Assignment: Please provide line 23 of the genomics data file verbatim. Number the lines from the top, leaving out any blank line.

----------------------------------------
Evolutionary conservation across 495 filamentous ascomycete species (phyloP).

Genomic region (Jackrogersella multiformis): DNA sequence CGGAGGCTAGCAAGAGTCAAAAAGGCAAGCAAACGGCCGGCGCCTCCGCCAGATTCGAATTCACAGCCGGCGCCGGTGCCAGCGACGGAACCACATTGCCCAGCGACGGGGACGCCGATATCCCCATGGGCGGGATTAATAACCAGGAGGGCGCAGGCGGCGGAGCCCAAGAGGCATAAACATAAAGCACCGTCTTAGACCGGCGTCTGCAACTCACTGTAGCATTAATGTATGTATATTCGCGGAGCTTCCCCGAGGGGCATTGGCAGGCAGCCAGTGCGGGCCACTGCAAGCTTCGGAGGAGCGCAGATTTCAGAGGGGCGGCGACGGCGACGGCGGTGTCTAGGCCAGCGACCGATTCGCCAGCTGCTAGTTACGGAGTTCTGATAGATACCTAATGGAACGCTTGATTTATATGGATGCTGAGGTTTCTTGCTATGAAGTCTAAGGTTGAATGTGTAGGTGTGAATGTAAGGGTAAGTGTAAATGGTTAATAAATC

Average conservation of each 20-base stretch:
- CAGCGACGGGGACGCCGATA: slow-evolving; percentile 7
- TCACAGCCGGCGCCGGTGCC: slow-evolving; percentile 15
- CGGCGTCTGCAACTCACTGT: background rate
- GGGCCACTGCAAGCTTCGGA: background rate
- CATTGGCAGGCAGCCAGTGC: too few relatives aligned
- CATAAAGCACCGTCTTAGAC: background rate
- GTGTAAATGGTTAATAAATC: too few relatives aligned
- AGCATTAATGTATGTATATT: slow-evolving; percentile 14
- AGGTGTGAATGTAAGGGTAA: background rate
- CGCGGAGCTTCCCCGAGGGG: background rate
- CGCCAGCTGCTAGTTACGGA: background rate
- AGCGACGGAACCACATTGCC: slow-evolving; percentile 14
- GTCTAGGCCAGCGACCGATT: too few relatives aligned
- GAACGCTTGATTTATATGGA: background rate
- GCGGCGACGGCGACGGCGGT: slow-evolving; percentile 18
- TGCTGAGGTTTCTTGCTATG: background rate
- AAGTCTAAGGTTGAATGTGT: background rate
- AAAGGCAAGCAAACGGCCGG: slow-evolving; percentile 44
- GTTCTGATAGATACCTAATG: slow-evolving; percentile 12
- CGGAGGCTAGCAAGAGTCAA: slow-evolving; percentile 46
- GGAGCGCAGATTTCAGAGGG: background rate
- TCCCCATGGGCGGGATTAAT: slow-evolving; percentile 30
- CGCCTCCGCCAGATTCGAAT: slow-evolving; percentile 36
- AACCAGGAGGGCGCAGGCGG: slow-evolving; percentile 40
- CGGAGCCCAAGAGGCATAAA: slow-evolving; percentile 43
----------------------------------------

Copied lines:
- CGGAGGCTAGCAAGAGTCAA: slow-evolving; percentile 46